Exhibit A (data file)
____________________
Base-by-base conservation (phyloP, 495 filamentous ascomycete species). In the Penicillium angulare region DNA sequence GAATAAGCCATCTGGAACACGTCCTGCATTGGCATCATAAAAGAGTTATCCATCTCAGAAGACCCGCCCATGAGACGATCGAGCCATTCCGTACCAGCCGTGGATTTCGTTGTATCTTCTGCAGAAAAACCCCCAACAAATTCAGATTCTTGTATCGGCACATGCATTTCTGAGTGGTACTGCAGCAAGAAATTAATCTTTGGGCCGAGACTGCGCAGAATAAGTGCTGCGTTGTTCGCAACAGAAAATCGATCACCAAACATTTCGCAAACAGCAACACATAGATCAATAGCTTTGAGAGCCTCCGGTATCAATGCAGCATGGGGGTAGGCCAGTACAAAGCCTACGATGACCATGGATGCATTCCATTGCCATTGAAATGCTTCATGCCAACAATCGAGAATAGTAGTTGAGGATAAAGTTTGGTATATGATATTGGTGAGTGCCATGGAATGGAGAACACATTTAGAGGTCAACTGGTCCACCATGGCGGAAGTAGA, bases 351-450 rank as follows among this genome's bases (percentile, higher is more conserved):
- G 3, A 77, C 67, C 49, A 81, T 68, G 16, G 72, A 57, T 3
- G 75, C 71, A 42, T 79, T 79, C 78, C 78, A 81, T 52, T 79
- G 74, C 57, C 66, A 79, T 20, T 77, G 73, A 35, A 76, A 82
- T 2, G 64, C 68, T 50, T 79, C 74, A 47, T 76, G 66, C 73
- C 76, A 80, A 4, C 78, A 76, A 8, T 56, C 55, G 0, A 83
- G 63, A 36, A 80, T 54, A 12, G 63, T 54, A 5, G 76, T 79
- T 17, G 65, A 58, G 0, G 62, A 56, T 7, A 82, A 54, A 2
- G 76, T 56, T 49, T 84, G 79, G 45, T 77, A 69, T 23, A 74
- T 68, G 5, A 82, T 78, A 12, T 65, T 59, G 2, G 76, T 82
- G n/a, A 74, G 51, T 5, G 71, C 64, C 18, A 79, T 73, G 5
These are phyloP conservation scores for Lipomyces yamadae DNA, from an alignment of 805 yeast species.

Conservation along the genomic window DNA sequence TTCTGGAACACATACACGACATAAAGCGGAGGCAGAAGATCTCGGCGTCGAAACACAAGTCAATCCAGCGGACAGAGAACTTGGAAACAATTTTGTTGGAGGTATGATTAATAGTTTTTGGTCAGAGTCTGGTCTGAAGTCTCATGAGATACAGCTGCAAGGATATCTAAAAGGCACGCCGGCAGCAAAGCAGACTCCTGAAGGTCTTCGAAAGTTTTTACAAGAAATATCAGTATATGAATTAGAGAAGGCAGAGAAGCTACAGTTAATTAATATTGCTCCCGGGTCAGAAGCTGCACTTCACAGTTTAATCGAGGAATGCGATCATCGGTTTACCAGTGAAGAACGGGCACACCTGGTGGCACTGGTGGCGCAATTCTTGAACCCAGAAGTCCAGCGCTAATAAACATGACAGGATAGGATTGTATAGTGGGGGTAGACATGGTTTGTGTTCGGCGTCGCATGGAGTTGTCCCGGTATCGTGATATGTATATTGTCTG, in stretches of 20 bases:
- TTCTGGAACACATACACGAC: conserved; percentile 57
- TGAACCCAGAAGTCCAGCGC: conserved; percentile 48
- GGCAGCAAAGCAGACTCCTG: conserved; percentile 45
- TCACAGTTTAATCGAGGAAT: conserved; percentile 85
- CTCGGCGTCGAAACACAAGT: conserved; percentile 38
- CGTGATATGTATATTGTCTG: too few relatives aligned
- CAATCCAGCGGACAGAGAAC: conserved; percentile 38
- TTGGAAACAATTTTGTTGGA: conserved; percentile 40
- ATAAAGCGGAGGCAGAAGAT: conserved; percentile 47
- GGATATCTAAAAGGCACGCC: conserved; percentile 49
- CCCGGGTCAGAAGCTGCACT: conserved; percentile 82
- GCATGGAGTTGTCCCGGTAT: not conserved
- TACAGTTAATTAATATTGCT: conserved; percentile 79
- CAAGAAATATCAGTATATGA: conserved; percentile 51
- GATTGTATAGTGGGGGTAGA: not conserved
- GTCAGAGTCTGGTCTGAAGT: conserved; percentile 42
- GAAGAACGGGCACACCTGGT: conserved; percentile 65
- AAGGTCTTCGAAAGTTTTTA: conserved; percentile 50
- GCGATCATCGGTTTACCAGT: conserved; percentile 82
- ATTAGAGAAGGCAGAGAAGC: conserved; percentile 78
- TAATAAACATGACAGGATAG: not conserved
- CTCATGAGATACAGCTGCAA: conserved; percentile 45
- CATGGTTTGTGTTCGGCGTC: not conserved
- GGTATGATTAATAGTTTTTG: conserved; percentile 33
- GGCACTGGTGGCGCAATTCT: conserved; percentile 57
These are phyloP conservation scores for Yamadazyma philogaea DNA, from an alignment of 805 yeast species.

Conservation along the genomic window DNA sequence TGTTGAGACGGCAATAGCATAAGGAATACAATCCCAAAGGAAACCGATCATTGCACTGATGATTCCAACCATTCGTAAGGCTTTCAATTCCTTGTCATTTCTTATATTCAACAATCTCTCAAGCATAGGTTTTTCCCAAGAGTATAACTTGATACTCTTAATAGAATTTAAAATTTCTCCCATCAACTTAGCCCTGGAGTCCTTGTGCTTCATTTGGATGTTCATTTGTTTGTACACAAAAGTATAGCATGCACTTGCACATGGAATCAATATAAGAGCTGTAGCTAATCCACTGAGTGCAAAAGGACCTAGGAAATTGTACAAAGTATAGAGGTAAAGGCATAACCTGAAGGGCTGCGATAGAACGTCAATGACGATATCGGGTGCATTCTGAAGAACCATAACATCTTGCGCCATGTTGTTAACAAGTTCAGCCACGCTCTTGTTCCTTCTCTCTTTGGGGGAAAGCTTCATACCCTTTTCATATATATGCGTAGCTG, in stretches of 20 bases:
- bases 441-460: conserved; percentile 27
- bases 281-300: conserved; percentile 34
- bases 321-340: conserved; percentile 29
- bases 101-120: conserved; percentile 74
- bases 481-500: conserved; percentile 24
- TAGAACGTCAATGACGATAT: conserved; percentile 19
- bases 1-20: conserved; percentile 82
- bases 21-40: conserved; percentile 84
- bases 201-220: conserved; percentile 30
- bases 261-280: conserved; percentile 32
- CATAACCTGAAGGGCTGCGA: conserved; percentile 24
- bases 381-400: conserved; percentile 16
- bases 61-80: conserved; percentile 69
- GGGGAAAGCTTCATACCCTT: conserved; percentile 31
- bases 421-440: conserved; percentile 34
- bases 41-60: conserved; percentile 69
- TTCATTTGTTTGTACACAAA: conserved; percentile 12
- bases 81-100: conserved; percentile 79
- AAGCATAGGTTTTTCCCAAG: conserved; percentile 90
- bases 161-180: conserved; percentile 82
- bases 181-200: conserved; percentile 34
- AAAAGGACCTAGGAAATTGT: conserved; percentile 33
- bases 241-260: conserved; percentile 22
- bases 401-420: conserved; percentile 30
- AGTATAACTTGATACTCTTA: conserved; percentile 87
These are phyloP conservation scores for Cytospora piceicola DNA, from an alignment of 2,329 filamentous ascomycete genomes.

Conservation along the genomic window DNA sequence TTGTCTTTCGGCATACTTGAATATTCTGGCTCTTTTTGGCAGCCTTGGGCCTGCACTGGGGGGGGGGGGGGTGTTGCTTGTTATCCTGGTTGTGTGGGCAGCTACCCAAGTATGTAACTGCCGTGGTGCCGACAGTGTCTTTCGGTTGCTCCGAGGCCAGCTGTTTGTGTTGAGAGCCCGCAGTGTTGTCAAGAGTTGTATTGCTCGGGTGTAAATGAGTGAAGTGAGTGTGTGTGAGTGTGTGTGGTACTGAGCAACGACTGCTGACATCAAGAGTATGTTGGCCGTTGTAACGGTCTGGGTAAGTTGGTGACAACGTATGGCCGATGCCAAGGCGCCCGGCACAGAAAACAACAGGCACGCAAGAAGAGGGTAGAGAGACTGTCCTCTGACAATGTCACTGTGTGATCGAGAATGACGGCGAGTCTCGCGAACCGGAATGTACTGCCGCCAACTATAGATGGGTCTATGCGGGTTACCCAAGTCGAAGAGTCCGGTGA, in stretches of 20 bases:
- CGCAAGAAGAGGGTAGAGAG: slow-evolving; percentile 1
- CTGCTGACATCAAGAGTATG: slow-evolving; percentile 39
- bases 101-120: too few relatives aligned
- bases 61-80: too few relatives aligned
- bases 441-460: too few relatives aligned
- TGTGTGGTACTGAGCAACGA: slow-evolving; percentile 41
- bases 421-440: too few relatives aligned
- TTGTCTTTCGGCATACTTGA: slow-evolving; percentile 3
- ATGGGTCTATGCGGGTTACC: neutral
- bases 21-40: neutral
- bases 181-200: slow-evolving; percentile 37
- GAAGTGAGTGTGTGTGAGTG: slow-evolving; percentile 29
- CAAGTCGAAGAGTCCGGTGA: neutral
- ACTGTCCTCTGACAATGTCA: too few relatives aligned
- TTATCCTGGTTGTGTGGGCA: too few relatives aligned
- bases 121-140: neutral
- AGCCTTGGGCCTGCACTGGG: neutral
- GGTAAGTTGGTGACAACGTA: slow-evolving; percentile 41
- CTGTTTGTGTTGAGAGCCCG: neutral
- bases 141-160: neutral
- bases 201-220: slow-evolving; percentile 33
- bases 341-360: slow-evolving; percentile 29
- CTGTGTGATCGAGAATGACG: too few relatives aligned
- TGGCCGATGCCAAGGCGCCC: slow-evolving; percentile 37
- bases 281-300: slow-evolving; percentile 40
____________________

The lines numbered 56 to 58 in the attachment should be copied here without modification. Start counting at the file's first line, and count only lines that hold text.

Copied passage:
- bases 41-60: conserved; percentile 69
- TTCATTTGTTTGTACACAAA: conserved; percentile 12
- bases 81-100: conserved; percentile 79